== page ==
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Google expands bug bounty program and will pay for bugs in applications with 100 million installations

Google has officially announced that it is expanding its bug bounty rewards program. Researchers will now be able to earn money by detecting misuse of users’ data, as well as finding vulnerabilities in any Android applications with more than 100 million installations.

The first innovation will be the DDPRP program, in which information security specialists will be able to report abuse of users’ data. Such problems can be found in third-party applications that have access to the Google API, in Android applications from the Google Play Store, as well as in applications and extensions from the Chrome Web Store.

“The goal of this program is to encourage anyone who can provide reliable and unambiguous evidence of data abuse. In particular, this program is aimed at identifying situations where user data is unexpectedly used or sold, as well as illegally reused without the consent of the user”, — say Google representatives.

Information security professionals who detect cases of data abuse are entitled to a reward of up to $50,000.

In this case, Google follows the example of Facebook. In April 2018, after a scandal involving Cambridge Analytica and user data abuse, the social network updated the bug bounty program so that people who find so-called data abuse in a third-party application can receive a reward of up to $40,000.

Recall that earlier this month Facebook expanded the program on Instagram after another unpleasant incident involving Hyp3r. The fact is that at the beginning of August 2019 Instagram advertising partner, Hyp3r, was convicted of collecting user data for subsequent compilation of advertising profiles. Hyp3r secretly collected and stored millions of user stories, images, geolocation data, biographies, interests and so on. As a result, Facebook blocked Hyp3r for violating the rules of the platform.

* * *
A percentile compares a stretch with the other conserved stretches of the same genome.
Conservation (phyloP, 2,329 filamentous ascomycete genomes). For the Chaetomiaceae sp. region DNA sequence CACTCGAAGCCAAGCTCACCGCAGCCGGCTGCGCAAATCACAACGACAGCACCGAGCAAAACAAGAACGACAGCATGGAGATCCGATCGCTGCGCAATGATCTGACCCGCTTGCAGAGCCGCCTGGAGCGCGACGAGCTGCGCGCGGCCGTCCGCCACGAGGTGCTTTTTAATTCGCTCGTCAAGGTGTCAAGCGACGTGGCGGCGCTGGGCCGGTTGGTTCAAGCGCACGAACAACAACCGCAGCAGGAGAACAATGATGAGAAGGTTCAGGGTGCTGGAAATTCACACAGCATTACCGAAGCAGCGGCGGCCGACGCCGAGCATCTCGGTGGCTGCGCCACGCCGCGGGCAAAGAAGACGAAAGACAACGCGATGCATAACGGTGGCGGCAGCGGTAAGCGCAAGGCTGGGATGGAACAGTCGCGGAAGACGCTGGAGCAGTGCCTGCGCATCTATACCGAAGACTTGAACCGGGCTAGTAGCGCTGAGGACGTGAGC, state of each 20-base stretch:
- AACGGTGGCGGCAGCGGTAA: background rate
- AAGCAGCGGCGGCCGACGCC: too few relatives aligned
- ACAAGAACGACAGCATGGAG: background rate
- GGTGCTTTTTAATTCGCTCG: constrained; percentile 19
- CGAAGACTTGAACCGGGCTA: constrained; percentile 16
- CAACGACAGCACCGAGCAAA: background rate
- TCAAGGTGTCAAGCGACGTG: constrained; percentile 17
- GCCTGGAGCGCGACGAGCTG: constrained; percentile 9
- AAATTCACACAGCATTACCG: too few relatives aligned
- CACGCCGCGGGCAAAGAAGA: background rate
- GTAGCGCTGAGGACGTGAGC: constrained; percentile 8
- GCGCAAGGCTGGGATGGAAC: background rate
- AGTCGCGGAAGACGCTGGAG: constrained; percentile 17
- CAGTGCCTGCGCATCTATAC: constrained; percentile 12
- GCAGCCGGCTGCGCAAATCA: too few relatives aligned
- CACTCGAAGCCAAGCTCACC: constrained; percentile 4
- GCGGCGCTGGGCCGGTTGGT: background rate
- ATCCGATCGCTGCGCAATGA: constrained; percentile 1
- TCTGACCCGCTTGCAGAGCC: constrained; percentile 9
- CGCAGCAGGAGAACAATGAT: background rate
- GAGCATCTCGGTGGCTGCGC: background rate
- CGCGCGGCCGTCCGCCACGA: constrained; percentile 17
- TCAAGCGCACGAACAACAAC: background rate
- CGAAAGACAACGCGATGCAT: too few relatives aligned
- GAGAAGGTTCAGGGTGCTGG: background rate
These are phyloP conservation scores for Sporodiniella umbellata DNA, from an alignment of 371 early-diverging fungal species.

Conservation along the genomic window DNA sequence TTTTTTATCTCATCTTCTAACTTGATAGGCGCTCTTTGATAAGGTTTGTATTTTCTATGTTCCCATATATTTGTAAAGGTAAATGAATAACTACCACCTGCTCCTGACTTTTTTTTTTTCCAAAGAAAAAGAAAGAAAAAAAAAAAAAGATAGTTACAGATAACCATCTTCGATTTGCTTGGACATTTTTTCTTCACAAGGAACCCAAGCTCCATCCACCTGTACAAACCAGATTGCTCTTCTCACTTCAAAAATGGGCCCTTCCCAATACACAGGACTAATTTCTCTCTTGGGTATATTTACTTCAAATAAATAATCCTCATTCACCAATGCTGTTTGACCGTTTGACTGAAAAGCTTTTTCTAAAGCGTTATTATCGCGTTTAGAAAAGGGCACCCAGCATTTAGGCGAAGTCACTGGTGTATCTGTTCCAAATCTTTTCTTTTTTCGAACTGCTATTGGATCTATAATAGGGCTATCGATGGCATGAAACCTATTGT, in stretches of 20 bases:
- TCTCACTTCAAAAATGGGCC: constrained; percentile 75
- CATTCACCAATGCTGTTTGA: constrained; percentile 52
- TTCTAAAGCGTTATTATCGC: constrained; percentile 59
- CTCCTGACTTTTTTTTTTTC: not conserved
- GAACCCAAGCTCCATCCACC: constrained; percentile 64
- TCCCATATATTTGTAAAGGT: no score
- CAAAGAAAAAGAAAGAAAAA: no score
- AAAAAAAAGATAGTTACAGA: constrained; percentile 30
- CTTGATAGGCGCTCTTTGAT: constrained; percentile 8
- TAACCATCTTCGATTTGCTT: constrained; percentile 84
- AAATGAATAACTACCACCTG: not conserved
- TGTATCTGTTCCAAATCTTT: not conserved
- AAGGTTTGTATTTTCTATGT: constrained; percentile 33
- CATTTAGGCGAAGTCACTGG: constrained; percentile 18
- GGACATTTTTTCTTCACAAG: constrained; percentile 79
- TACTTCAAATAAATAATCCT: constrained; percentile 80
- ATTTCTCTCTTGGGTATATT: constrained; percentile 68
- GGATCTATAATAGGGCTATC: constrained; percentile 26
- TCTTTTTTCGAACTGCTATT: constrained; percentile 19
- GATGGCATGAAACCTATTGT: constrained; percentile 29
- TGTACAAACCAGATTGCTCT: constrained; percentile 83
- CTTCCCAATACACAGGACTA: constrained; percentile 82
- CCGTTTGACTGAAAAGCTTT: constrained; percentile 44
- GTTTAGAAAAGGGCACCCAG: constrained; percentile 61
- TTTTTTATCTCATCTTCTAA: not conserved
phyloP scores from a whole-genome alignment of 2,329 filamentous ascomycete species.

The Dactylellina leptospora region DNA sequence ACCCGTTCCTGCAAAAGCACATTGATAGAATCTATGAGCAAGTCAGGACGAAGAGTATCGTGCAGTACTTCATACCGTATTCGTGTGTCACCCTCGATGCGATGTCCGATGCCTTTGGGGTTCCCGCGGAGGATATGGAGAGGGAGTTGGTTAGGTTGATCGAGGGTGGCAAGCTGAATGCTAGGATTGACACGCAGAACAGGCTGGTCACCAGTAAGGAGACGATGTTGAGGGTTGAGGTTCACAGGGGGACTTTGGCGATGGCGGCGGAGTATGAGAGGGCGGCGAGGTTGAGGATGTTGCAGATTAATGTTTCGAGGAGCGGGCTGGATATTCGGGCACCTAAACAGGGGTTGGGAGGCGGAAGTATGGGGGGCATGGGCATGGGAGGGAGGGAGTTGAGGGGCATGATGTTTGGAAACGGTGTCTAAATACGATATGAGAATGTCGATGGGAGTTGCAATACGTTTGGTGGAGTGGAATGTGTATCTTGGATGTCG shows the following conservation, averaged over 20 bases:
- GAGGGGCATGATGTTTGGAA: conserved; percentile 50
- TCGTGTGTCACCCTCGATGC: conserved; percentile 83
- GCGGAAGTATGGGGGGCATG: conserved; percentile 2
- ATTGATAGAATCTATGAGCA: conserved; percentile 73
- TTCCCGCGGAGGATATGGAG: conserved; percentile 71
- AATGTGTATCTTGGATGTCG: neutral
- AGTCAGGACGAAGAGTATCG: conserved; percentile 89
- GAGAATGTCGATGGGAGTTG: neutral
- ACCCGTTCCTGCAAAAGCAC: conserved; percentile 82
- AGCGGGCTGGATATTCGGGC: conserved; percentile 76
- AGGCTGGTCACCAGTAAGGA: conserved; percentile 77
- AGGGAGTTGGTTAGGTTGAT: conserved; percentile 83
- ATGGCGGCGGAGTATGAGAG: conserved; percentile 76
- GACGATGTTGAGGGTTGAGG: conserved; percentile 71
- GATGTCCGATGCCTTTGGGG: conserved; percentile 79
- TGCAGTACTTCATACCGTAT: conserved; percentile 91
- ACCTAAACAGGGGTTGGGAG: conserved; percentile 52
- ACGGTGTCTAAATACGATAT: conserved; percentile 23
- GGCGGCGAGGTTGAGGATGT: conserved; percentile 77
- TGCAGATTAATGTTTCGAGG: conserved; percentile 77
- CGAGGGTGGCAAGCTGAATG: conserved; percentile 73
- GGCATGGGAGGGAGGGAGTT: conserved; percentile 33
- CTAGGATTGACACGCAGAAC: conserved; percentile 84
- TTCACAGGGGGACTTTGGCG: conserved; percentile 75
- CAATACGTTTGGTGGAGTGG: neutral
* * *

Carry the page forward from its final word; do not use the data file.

Another interesting announcement from Google is a reward program for any errors found in large applications from the Google Play Store. Now researchers will be able to search for vulnerabilities in any applications whose installation counter has exceeded 100 million, and report problems to Google. In this case, the developers of such applications do not have to specifically register somewhere or take some other steps.

Vulnerability reports will be received through the Google Play Security Reward (GPSRP) on the HackerOne platform, and then reports will be transmitted to application developers. If they fail to resolve the identified errors, Google will exclude applications from the Play Store.

Interestingly, major developers such as Facebook, Microsoft or Twitter, who have their own bug bounty programs, are not excluded from GPSRP. Moreover, Google claims that researchers can report errors twice: via GPSRP and directly through the bug bounty programs of the companies themselves, thus earning rewards twice.

Read also: Researchers found on Google Play ad dropper that was downloaded more than 100 million times

Although at first glance it seems that Google pays for fixing bugs in third-party applications from its own money and this does not make sense, the company explains that it is actually convenient and profitable. The fact is that GPSRP was launched back in 2017, but did not have much popularity: for all time, Google paid researchers only $265,000 in fees, although the program already included a number of popular applications (manually selected by Google).

Google explains that all vulnerability reports received over the past three years were not in vain. All error reports have been cataloged and included in a system that automatically scans applications on the Google Play Store in search of similar problems. If a bug is detected, the developers of the vulnerable application receive a warning through the Google Play Console and have the opportunity to fix the problem, or their applications are removed from the directory. This system is called App Security Improvement (ASI), and according to the company, it has already helped 300,000 developers fix more than 1,000,000 applications on Google Play.

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About Daniel Zimmermann

Daniel Zimmermann has been writing on security and malware subjects for many years and has been working in the security industry for over 10 years. Daniel was educated at the Saarland University in Saarbrücken, Germany and currently lives in New York.

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